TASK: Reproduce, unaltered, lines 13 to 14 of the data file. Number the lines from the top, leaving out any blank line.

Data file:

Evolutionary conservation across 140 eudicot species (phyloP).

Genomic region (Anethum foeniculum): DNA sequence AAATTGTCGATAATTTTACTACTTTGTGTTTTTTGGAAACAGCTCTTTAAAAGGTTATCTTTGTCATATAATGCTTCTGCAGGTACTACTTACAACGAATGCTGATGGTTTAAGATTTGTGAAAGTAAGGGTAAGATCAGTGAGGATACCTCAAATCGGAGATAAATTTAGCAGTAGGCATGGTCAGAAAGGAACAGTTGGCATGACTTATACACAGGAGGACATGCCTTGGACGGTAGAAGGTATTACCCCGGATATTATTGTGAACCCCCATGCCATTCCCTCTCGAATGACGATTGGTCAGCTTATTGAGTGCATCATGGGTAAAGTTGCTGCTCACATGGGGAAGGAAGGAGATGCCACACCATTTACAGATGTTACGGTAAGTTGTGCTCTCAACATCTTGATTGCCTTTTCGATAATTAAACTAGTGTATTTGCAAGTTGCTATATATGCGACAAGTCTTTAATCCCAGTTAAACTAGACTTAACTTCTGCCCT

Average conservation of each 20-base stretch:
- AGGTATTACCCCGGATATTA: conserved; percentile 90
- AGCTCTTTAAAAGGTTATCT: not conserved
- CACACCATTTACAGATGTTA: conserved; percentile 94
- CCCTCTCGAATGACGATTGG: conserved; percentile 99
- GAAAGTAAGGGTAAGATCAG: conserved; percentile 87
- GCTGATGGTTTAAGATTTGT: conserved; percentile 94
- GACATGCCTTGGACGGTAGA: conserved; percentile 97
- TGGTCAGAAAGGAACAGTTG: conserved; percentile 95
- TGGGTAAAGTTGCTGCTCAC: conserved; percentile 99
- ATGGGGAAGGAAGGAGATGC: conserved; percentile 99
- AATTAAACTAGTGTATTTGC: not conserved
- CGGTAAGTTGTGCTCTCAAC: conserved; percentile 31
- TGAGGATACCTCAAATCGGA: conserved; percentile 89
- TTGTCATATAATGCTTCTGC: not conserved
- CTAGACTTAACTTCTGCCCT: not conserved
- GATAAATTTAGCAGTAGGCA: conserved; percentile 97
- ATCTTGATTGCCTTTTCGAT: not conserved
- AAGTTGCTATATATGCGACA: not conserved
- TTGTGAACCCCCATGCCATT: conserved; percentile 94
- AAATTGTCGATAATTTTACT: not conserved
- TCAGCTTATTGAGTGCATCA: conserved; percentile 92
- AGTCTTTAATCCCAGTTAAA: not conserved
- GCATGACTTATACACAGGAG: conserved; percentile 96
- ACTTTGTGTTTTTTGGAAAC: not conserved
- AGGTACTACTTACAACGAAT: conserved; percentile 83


- ATGGGGAAGGAAGGAGATGC: conserved; percentile 99
- AATTAAACTAGTGTATTTGC: not conserved